By Wylia Sims | Chief Zen Officer, The Equity Project Although leadership shows up in many ways throughout one’s life journey – in work, family or community – (EID) lens is not always easily identifiable. Instead, it discreetly reveals itself at times or moments when we become more aware of its purpose and impact – and most, of all, its importance. When I see someone leading with an EID lens, some of the attributes are detectable. I recognize how someone can demonstrate awareness of their own biases and preferences. I watch as they intentionally seek out and consider different views from their own, make efforts to have an empathetic perspective, and engage in courageous conversations. Very few innately possess these attributes. In fact, most of us, like me, acquire them through life experiences and environmental influences. At this time in my life, I am gaining a better understanding of how EID leadership has influenced me, by taking inventory of my journey - a continuous series of chapters, each providing an opportunity to explore my curiosities and gain exposure to the unknown. Some that come to mind: Born from the love of biracial high school sweethearts who attended Manual High School in the 1960s with predominantly Black, Asian and Mexican students, creating a community of mixed races, cultures and socioeconomic backgrounds Attending predominantly white private schools, because my parents knew that education would be the key to accessing limitless possibilities for my brother and me, exposing us to different worlds Living in a predominantly Black neighborhood in Park Hill, now renamed “North” Park Hill, where my father has lived in same house for decades and has witnessed the changing cultural fabric Earning a degree in International Business at Howard University, the mecca of Historically Black Colleges and Universities located in a majority-black city in the 1990s, shaping my definition of success from those who looked like me, my family, and community Working for Vernon E. Jordan, Jr., the “Black Rainmaker” in DC, raised in Jim Crow Atlanta who broke the glass ceiling for minorities to serve on Fortune 500 corporate boards, paving the way for future generations and creating a network of professionals carrying the torch to the next Mentored by the first CEO of the Fannie Mae Foundation, Wendy Sherman, who corrected me when referring to myself and colleagues as girls instead of women. She instilled in me the desire to make an impact with my work Living in the heart of New York City and working for George Soros, a self-made billionaire who escaped a war-torn Hungary during World War II and emigrated to the United States. He has created one of the largest foundations opening closed societies around the world Serving on a board of Miracle Makers, a social service agency in Bedford-Stuyvesant, Brooklyn, as a young professional; this was my first experience voluntarily working with a diverse group of members, during a controversial time of city funding and the transitioning of founding executive directors Building the operational foundation for a start-up philanthropic marketplace, GlobalGiving Foundation, connecting donors to grassroots projects globally, and distributing hundreds of millions of donations to those wanting to improve their lives Decades after leaving, moving back home to Denver, once labeled a “cow town” that has grown into a thriving economic destination attracting a vibrant workforce yet still faced with inequitable circumstances for lifelong residents, in particular the minority population Managing the finances and operations at the Denver Metro Chamber Leadership Foundation developing programs for leaders to better understand the issues of their communities and how to contribute for impactful change Currently leading operations at The Equity Project, an EDI consulting firm founded by a Black woman who hired an all-female leadership team, empowering organizations across the country to become more equitable All these life events are the sum of who I have become (and I am still becoming).  They have provided me a unique lens - directing the way I live, contribute, and understand. Life events that have made me aware of my predispositions, offered unique perspectives I may not have sought on my own, triggered the discovery of the new and unfamiliar, as well as developed a sensitivity of empathy and compassion. I share this inventory of experiences because without knowing, labeling or communicating it, diversity, equity and inclusion were weaved throughout. Each piece of the puzzle has formed a unique lens of lived experience THAT I use to lead wherever I stand. Professionally, my roles have not included responsibilities to implement EID initiatives. Instead, I manage the financial and operational health of organizations, which has provided me the opportunity to work at a range of companies and nonprofits, each with unique missions, locations, and employees. Today, I lead the business operations for The Equity Project, a consultant firm that specializes in EID training for organizations of every sector and industry. For me to be truly vested and successful in my role, I must be aligned with the mission and integrate into our day-to-day operations the same values we counsel externally to clients. Additionally, I also must apply my EID lens in managing the operations and developing the organizational strategy. I believe this practice will not only grow the business but will create empowered team members who contribute to the overall strength of the team. I also believe it will make our organization and team impactful community members.  If we make decisions using a true EID lens, as Dr. Dwinita Mosby Tyler, chief catalyst of The Equity Project says, it should be “a win for the individual, a win for the organization and a win for the community.”   I’m sure if you took an inventory of your life events, chapters from your journey, you would be able to take stock of how your EID lens has developed and supports how you lead through awareness, willingness, empathy and authenticity resulting in wins for you, your organization, and your community....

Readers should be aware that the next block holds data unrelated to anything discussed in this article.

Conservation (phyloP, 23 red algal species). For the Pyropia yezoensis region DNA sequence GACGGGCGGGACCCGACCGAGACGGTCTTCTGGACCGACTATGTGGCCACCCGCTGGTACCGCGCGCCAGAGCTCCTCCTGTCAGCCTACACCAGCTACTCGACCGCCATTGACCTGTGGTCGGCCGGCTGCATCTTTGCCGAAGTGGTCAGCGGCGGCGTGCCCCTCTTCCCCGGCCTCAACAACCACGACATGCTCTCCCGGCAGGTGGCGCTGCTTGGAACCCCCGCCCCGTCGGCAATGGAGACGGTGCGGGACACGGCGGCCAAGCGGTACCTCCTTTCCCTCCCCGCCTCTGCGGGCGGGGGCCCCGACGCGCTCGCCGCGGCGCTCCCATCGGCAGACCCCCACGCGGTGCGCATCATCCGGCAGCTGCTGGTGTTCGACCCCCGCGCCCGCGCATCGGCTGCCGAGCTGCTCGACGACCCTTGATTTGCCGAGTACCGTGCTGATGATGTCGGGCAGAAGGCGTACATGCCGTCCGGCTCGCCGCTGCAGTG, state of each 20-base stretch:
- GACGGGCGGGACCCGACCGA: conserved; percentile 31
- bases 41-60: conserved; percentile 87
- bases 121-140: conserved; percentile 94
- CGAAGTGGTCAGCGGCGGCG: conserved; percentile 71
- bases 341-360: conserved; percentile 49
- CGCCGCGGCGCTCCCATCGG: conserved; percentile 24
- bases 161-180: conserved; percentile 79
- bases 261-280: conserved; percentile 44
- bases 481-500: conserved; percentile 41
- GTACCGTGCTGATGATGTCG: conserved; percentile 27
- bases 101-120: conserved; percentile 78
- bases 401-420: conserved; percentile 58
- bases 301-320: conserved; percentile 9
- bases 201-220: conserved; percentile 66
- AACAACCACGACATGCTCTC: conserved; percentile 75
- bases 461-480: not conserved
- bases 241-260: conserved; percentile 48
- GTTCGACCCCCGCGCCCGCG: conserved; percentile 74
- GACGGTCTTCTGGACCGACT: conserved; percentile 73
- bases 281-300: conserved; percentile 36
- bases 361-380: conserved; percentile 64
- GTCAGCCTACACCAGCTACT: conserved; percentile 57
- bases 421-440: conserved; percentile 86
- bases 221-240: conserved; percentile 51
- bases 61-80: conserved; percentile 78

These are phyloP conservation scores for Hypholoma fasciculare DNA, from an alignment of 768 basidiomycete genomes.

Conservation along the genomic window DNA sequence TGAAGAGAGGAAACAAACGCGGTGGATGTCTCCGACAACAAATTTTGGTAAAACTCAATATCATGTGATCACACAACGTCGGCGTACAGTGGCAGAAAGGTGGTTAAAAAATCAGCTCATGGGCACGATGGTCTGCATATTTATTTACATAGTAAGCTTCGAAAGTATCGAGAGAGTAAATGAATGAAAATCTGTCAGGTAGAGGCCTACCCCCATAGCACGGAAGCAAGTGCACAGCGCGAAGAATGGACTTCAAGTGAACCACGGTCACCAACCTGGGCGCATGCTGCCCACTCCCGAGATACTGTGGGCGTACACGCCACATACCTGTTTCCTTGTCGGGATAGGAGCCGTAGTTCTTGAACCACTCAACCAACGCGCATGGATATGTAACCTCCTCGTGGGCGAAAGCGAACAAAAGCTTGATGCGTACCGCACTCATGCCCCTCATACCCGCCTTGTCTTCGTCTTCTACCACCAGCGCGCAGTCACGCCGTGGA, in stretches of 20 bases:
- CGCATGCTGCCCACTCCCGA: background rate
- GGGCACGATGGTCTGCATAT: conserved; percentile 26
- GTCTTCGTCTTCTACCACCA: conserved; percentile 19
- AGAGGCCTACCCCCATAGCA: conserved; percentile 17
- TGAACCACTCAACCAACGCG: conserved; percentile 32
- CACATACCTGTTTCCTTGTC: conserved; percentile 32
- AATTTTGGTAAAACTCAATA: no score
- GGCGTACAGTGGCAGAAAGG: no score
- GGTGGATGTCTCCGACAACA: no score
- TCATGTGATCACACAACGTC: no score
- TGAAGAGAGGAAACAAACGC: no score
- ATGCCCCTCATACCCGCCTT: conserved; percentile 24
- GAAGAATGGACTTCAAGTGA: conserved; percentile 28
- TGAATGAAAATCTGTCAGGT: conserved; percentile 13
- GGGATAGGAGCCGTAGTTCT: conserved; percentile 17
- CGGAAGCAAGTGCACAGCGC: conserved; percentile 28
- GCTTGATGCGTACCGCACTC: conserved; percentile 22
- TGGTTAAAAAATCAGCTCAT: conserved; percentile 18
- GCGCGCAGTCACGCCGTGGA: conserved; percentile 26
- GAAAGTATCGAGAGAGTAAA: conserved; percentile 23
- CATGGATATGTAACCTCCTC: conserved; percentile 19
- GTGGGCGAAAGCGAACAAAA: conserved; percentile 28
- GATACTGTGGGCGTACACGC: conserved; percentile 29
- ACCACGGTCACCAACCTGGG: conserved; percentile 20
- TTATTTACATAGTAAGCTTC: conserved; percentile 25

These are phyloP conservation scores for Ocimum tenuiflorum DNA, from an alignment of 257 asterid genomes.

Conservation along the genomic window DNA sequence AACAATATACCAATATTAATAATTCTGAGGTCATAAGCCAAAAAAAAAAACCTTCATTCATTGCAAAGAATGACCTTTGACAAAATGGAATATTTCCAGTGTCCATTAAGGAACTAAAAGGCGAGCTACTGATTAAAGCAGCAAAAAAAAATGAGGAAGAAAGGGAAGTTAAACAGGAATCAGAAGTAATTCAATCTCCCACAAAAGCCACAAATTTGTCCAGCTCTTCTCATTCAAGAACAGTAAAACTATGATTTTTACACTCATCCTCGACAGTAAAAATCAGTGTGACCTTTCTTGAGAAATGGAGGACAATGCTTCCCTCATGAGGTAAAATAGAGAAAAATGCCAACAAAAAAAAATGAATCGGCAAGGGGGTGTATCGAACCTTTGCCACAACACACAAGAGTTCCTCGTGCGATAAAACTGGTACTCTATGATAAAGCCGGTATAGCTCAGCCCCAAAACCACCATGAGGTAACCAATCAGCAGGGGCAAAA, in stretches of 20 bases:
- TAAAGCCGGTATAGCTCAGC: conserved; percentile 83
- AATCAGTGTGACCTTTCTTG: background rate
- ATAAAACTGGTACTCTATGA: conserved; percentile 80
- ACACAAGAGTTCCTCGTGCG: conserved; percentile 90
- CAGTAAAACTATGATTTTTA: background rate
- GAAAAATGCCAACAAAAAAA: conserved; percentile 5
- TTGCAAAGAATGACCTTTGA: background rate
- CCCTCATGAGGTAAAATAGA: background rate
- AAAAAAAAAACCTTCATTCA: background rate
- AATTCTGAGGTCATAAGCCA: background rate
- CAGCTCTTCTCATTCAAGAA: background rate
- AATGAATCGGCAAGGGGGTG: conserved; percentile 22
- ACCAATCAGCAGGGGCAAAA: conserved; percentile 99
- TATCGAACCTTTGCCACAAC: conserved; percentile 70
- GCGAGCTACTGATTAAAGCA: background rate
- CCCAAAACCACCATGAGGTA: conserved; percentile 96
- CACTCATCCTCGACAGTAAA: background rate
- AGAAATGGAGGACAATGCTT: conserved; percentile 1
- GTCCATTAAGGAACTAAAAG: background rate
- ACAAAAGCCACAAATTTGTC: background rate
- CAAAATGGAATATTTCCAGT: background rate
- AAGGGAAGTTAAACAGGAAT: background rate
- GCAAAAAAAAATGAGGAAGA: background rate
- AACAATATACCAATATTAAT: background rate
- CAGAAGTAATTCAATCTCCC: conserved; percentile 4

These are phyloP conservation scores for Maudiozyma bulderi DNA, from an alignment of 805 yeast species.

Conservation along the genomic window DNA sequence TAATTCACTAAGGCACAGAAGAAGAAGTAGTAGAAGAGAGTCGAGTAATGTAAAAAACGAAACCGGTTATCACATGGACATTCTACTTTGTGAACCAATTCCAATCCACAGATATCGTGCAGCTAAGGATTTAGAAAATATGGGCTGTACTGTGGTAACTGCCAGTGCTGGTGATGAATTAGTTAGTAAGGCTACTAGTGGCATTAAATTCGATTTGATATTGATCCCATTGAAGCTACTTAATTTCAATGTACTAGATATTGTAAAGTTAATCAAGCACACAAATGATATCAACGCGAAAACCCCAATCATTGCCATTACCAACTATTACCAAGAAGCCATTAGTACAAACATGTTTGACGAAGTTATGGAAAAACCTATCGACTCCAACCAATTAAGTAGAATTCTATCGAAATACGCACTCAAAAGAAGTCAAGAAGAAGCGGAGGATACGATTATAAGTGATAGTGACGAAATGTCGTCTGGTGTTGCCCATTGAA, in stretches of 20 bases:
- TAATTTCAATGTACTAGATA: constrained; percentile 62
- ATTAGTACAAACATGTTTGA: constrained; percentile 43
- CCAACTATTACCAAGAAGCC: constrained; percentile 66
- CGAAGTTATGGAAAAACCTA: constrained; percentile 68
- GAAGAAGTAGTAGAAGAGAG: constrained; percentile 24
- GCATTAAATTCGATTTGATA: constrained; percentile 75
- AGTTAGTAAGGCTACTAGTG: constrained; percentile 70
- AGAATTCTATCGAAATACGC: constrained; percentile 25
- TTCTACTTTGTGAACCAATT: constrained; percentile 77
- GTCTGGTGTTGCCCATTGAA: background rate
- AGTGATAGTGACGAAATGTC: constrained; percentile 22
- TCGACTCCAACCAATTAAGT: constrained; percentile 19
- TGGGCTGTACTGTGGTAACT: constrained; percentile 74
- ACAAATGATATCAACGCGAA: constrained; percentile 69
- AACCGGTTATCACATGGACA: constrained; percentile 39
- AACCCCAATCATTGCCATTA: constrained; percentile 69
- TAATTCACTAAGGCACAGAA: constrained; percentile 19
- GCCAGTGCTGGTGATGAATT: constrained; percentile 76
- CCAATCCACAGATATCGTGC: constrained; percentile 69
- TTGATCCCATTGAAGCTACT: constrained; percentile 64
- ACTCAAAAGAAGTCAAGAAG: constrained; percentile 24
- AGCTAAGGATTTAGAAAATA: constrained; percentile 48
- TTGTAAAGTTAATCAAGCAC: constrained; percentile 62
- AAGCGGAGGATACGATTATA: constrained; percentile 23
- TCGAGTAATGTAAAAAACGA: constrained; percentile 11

Shari Williams President Leadership Program of the Rockies How have your years working in public policy, strategic planning, consulting, and local and national campaigns shaped your approach to leading the Leadership Program of the Rockies? Decades of involvement in public policy, and election campaigns, convinced me that electing good people to office is not enough. They rely on, are influenced by, and become a reflection of, the people they represent and the culture they live in. Thus, if we want to change the culture to one that embraces freedom over force, we actually need better citizens. Citizens own the government, not the other way around, so the only way to ensure government plays its proper role, focused on protecting the people’s individual rights, is for active, engaged citizens to be informed and involved enough to hold their officials accountable. Who is a fit for the Leadership Program of the Rockies? The problem of American culture is not a partisan one, but a divide that is at the heart of America’s future. Active citizens can ensure a free future only if they are informed and prepared. We look for people who already demonstrate leadership in their communities, and who are open to understanding the founders’ vision, and the role of capitalism in a free society. They must know that free enterprise – the system that created the Boettcher Foundation – is essential to economic success. No one can give away that which they did not produce, so our classes understand that doing good works first requires freedom and the right to pursue happiness. A big focus of your organization and program emphasizes principle-centered leadership. How have you seen principle-centered leadership practiced or implemented among your program Alumni who work in different sectors and industries? LPR’s 1800 graduates are now in leadership positions in every part of the state, and in several other states – in politics, business, health care, education, and the media. They are changing the discussions in their families, neighborhoods, businesses, and communities, because they have learned to apply founding principles to current everyday issues, and they know how to persuade others. Leaders should think in principles, not policy details, and our graduates not only do that, but they convince others to look at issues through a lens of liberty. Diversity and inclusion are values that have been at the forefront of American discourse over the past several years. One important dimension of diversity that’s often overlooked or forgotten is diversity of perspective. Why do you feel diversity of perspective is so important for organizations and leadership?  This is a vital component of LPR’s success. Throughout American pop culture, there is a misplaced emphasis on diversity of characteristics people cannot change (race, gender, national origin). We emphasize diversity of areas people can choose, such as their opinions and philosophies, and we honor their choices. This is the most important diversity of all, because we value individuality, not conformity. It is an uphill struggle these days, because society wants to force conformity of thought, which Americans should never agree to. LPR graduates are prepared, and skilled, to push back and to insist on the value of individual freedom of thought. One of LPR’s important recruitment strategies emphasizes that the program doesn’t teach participants “how” to be a leader but “why” to be a leader. How does that phrase resonate for you personally when you think about your “why?” We reject the premise that “how” and “why” are mutually exclusive. We teach that America is not merely a geographic place, but an idea – the idea that ordinary people can govern themselves, and that they are all equal under the law. Leadership based on that ideal is central, so our graduates understand that it is the government’s job to protect that ideal for future generations, not to solve all the people’s problems. This is a crucial concept, which leaders must fully understand in order to properly manage their country. People, families, communities, associations, and foundations can come together to solve their own problems. They need government to guarantee their free ability to do so How has your definition of leadership shifted – or not changed – since you began leading Leadership Program of the Rockies? Initially we were focused on leaders, especially elected officials, but over the years came to realize that they are merely reflections of the culture. True leadership lies in the ability to boil complex issues down to basic principles, living one’s life accordingly, and continuously reminding others in the most persuasive and effective way. Every citizen can be that kind of leader, each with their own sphere of influence – however large or small. That’s what ultimately changes the culture, and thereby changes the leadership and future of the country. Where do you draw your inspiration? I am inspired by so many individuals I meet who have found their own ways to improve their communities, families, and businesses. They are people who carve their own path, and pursue their own happiness. The Declaration of Independence not only inspires nations around the world, it also continues to inspire individuals to improve their country, each in their own way. Nobody else can create happiness in a person’s life, but every individual must figure that out for themselves. There is no end to the inspiration that can be drawn from people who figure that out, and then use that understanding to better their world....